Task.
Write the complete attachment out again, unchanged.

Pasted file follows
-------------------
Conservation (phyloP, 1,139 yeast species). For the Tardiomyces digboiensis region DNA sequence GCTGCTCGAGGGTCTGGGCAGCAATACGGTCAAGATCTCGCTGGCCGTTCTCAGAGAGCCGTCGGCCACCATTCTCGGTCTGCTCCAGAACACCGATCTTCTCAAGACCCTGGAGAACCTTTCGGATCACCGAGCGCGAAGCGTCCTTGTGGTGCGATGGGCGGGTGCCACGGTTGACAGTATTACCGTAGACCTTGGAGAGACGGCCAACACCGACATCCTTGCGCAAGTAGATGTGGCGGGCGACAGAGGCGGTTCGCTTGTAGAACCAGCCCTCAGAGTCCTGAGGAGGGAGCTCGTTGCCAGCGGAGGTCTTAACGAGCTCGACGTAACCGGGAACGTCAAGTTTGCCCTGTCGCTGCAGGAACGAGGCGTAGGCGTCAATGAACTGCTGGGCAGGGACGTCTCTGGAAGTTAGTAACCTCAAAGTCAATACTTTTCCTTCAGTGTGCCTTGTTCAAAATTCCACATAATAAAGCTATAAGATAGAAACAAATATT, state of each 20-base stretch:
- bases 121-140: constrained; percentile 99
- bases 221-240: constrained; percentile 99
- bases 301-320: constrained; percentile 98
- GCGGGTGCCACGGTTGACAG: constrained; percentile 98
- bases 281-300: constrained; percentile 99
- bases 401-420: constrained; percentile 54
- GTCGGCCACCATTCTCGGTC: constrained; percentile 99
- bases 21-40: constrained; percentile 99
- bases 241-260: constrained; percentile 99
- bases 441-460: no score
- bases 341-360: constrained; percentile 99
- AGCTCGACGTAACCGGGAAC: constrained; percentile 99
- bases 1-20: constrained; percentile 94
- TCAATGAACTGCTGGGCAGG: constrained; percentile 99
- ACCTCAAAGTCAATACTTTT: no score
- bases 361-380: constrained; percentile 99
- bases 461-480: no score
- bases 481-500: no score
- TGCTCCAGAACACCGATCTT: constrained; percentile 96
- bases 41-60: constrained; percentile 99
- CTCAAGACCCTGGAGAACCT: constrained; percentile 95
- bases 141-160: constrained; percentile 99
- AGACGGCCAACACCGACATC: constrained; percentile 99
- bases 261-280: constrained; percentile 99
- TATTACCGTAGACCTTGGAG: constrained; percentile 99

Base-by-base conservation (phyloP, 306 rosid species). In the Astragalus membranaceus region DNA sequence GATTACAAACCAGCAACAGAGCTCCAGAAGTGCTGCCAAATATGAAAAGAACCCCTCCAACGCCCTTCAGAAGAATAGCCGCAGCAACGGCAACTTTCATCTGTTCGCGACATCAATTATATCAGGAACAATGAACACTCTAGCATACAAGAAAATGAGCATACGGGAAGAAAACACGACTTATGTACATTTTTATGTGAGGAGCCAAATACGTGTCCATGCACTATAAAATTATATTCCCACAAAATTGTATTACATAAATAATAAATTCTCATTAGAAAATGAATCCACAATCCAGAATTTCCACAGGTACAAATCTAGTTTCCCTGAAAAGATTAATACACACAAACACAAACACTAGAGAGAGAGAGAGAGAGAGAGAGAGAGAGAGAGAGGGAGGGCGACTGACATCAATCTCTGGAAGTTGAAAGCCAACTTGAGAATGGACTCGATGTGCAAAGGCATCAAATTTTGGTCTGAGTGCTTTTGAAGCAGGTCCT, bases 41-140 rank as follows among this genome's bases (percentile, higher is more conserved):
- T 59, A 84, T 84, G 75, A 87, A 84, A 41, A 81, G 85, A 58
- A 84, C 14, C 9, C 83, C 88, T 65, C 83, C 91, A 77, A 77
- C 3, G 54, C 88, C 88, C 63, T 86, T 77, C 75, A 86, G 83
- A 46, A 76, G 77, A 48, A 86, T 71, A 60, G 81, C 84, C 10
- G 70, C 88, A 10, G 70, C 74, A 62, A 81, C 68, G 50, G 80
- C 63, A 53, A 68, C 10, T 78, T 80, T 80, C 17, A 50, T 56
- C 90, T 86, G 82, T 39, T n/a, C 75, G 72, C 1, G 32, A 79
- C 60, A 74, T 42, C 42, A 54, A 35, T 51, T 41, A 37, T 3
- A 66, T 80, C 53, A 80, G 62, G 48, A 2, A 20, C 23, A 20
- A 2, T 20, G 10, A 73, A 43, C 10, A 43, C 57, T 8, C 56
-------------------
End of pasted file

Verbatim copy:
Conservation (phyloP, 1,139 yeast species). For the Tardiomyces digboiensis region DNA sequence GCTGCTCGAGGGTCTGGGCAGCAATACGGTCAAGATCTCGCTGGCCGTTCTCAGAGAGCCGTCGGCCACCATTCTCGGTCTGCTCCAGAACACCGATCTTCTCAAGACCCTGGAGAACCTTTCGGATCACCGAGCGCGAAGCGTCCTTGTGGTGCGATGGGCGGGTGCCACGGTTGACAGTATTACCGTAGACCTTGGAGAGACGGCCAACACCGACATCCTTGCGCAAGTAGATGTGGCGGGCGACAGAGGCGGTTCGCTTGTAGAACCAGCCCTCAGAGTCCTGAGGAGGGAGCTCGTTGCCAGCGGAGGTCTTAACGAGCTCGACGTAACCGGGAACGTCAAGTTTGCCCTGTCGCTGCAGGAACGAGGCGTAGGCGTCAATGAACTGCTGGGCAGGGACGTCTCTGGAAGTTAGTAACCTCAAAGTCAATACTTTTCCTTCAGTGTGCCTTGTTCAAAATTCCACATAATAAAGCTATAAGATAGAAACAAATATT, state of each 20-base stretch:
- bases 121-140: constrained; percentile 99
- bases 221-240: constrained; percentile 99
- bases 301-320: constrained; percentile 98
- GCGGGTGCCACGGTTGACAG: constrained; percentile 98
- bases 281-300: constrained; percentile 99
- bases 401-420: constrained; percentile 54
- GTCGGCCACCATTCTCGGTC: constrained; percentile 99
- bases 21-40: constrained; percentile 99
- bases 241-260: constrained; percentile 99
- bases 441-460: no score
- bases 341-360: constrained; percentile 99
- AGCTCGACGTAACCGGGAAC: constrained; percentile 99
- bases 1-20: constrained; percentile 94
- TCAATGAACTGCTGGGCAGG: constrained; percentile 99
- ACCTCAAAGTCAATACTTTT: no score
- bases 361-380: constrained; percentile 99
- bases 461-480: no score
- bases 481-500: no score
- TGCTCCAGAACACCGATCTT: constrained; percentile 96
- bases 41-60: constrained; percentile 99
- CTCAAGACCCTGGAGAACCT: constrained; percentile 95
- bases 141-160: constrained; percentile 99
- AGACGGCCAACACCGACATC: constrained; percentile 99
- bases 261-280: constrained; percentile 99
- TATTACCGTAGACCTTGGAG: constrained; percentile 99

Base-by-base conservation (phyloP, 306 rosid species). In the Astragalus membranaceus region DNA sequence GATTACAAACCAGCAACAGAGCTCCAGAAGTGCTGCCAAATATGAAAAGAACCCCTCCAACGCCCTTCAGAAGAATAGCCGCAGCAACGGCAACTTTCATCTGTTCGCGACATCAATTATATCAGGAACAATGAACACTCTAGCATACAAGAAAATGAGCATACGGGAAGAAAACACGACTTATGTACATTTTTATGTGAGGAGCCAAATACGTGTCCATGCACTATAAAATTATATTCCCACAAAATTGTATTACATAAATAATAAATTCTCATTAGAAAATGAATCCACAATCCAGAATTTCCACAGGTACAAATCTAGTTTCCCTGAAAAGATTAATACACACAAACACAAACACTAGAGAGAGAGAGAGAGAGAGAGAGAGAGAGAGAGAGGGAGGGCGACTGACATCAATCTCTGGAAGTTGAAAGCCAACTTGAGAATGGACTCGATGTGCAAAGGCATCAAATTTTGGTCTGAGTGCTTTTGAAGCAGGTCCT, bases 41-140 rank as follows among this genome's bases (percentile, higher is more conserved):
- T 59, A 84, T 84, G 75, A 87, A 84, A 41, A 81, G 85, A 58
- A 84, C 14, C 9, C 83, C 88, T 65, C 83, C 91, A 77, A 77
- C 3, G 54, C 88, C 88, C 63, T 86, T 77, C 75, A 86, G 83
- A 46, A 76, G 77, A 48, A 86, T 71, A 60, G 81, C 84, C 10
- G 70, C 88, A 10, G 70, C 74, A 62, A 81, C 68, G 50, G 80
- C 63, A 53, A 68, C 10, T 78, T 80, T 80, C 17, A 50, T 56
- C 90, T 86, G 82, T 39, T n/a, C 75, G 72, C 1, G 32, A 79
- C 60, A 74, T 42, C 42, A 54, A 35, T 51, T 41, A 37, T 3
- A 66, T 80, C 53, A 80, G 62, G 48, A 2, A 20, C 23, A 20
- A 2, T 20, G 10, A 73, A 43, C 10, A 43, C 57, T 8, C 56